Changes in Main Street's money habits
Janet Bodnar, deputy editor of Kiplinger's Personal Finance magazine
TEXT OF INTERVIEW
Steve Chiotakis: It's a source of endless debate around these parts. Has the collapse of the economy led to a change in ways on the part of Wall Street? No comment. And what about Main Street? Well, next week Kiplinger's Personal Finance Magazine, and the financial company Thrivent release a survey on family finances. Bottom line? People are still worried about the economy, and they've become more frugal to boot.
Janet Bodnar is an editor at Kiplinger's. Thanks for joining us.
Janet Bodnar: Oh, my pleasure, Steve.
Chiotakis: So the big news here seems to be that 84 percent of Americans are still really worried about finances, right, despite talk of recovery. I mean what accounts for that, do you think, in your mind?
Bodnar: You know, we always say that pocketbook issues -- jobs and things like that -- are lagging indicators. People are more concerned now about losing their jobs than they were a couple of years ago. So as long as that concern is in the back of their mind, they're going to be worried about their finances. So even though the Wall Street bull market has been going on for a year or so now, people don't quite believe it yet.
Chiotakis: People worried about losing their jobs. But on the other side, people are less concerned about credit card debt.
Bodnar: Isn't that interesting. And it's almost a reversal of numbers over the last couple of years. The jobs numbers went up from 15 percent as a worry factor to 18 percent, and credit card went down from 18 to 13. And I think what you've been seeing is people pulling back, people pulling back on what they're been buying, people working to pay off credit card debt. And it seems as if people are having some success with that, which I think is some good news from the survey.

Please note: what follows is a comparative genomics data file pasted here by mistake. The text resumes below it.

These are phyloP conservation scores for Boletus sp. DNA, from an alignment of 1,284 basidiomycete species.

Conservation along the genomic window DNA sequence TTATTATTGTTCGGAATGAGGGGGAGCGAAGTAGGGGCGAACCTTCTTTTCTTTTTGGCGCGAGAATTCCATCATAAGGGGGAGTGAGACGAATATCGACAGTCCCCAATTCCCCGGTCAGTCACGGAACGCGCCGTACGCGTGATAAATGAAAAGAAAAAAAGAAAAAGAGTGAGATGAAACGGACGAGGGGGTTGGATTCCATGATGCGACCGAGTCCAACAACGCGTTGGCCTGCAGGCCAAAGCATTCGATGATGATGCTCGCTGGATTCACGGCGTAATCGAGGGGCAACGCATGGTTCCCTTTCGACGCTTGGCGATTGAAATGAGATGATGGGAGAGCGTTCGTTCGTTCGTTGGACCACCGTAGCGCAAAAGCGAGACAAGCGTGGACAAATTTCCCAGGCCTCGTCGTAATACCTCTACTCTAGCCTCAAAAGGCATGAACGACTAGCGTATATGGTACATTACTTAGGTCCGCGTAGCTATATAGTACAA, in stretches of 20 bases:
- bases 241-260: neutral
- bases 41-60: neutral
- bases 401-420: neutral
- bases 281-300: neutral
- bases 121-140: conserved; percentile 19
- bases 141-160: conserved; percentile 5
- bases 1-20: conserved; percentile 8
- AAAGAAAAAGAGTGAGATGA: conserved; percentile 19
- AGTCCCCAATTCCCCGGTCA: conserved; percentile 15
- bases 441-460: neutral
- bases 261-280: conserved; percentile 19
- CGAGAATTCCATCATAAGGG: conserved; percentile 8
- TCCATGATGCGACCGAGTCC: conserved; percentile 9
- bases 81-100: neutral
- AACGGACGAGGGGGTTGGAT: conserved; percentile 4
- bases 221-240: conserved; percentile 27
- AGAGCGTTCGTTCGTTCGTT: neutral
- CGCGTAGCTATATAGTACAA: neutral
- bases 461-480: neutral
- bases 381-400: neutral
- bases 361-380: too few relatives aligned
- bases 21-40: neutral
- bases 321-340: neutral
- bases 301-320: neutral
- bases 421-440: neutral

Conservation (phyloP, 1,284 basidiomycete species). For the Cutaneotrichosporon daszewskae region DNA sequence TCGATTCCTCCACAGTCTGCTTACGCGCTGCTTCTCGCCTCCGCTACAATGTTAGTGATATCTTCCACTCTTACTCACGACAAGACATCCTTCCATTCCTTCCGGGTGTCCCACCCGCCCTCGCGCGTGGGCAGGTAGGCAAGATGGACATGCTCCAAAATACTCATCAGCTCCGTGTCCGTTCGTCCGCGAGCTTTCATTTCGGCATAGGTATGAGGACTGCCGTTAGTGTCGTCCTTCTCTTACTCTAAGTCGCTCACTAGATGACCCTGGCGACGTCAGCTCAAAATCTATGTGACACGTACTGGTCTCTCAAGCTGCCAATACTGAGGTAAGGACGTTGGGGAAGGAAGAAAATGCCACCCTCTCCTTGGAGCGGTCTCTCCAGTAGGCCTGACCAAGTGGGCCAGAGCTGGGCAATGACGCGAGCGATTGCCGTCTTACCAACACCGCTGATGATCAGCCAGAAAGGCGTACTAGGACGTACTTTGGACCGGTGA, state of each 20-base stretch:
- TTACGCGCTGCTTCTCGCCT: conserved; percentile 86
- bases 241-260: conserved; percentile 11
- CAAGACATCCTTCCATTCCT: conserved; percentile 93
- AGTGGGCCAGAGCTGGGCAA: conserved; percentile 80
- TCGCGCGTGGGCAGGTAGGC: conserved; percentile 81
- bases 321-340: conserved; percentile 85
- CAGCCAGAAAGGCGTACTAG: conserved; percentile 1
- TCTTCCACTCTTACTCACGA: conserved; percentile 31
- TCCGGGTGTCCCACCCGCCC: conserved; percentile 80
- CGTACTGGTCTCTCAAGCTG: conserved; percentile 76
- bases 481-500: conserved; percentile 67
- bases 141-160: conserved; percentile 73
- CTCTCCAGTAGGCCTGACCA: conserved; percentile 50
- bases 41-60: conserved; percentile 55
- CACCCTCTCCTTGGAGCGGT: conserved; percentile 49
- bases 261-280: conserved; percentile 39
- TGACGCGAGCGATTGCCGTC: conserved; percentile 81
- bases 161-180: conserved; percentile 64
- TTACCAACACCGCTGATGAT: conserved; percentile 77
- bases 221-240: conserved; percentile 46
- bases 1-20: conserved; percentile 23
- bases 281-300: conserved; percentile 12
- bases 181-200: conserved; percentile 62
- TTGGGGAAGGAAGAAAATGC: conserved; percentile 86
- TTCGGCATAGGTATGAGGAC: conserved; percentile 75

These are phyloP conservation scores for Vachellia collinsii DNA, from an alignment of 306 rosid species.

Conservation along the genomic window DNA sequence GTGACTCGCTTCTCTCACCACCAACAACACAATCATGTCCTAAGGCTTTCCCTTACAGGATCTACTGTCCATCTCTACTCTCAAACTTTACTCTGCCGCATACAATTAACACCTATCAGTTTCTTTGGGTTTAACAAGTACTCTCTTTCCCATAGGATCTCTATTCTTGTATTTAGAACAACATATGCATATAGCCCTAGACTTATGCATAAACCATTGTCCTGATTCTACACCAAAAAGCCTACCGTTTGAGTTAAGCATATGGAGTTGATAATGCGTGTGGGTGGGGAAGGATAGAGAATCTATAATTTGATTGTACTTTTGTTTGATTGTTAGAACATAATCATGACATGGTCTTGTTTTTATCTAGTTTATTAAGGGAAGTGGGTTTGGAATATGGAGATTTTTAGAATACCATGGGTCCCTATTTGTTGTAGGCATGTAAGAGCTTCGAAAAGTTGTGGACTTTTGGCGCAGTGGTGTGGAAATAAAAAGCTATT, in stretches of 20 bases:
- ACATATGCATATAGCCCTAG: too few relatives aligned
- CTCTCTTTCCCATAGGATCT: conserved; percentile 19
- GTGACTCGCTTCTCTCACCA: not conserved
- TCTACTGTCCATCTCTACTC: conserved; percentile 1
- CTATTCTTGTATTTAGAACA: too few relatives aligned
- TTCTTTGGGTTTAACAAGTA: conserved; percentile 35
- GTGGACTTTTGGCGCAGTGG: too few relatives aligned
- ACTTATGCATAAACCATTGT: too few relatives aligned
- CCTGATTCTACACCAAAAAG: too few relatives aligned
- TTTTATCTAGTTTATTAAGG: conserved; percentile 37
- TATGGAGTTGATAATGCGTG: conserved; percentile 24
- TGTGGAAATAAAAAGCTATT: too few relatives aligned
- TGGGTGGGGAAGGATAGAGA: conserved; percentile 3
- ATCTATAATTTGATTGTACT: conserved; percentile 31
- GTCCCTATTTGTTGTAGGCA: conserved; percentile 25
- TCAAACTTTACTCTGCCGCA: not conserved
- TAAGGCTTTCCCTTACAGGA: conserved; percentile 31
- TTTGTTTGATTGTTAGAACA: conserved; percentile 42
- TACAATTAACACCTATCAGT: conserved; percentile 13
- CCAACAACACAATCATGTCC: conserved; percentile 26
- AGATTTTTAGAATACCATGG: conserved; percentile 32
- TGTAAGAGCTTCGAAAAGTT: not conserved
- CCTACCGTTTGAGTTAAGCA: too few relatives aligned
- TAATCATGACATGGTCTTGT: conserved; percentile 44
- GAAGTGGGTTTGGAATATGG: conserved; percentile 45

Chiotakis: Janet, we've heard often that there's this sense that Americans have that they're not going to be able to do as well as their parents financially. And here we see that 60 percent of people say their most important financial goal is to maintain stability and only a little more than 20 percent are focused on building assets. I mean, what does that say about American families' expectations for the future?
Bodnar: When we asked people how they felt about this two years ago, the numbers were very different. They were very close. The stability goal still outpaced the idea of building assets, but it was much closer. It was really around 40 percent in both cases. Now you have this huge shift toward 60 percent maintaining stability. So what's going on here? It may be part of this new frugality that people have been talking about, that people are going to be less likely to take on debt. They want to pay off their debt, they're going to be more sober about their finances.
Chiotakis: I want to touch a little bit on the frugality before we wrap things up. Your survey shows 74 percent of families say they're trying to be more frugal. But isn't that the point? I mean, we all want to be more frugal. It's whether we can or whether we actually will keep doing that.
Bodnar: Well, you know, that's kind of interesting. A couple of things. In the Thrivent Financial-Kiplinger survey, one of the questions that we tried to get at was the idea of values and family values. And we actually did ask people whether their personal values have been aligned more with their financial values as a result of the economy over the last few years. And the result was very positive. You know, people did say, yes, they were trying to do that. Whether they'll actually change their habits long term is kind of open to question. I mean, I think Americans do tend to be spenders. But again, the very fact that they're interested in maintaining stability, the fact that they're interested in paying off credit card debt, that sort of thing really does make a difference. So I think that people are becoming more sober about how they're spending, and hopefully about how they're planning for the future. But whether we're going to see any huge sea changes, it's hard to tell just yet.
Chiotakis: Janet Bodnar, the editor at Kiplinger's, thanks for being with us this week.
Bodnar: Oh, it was my pleasure, Steve.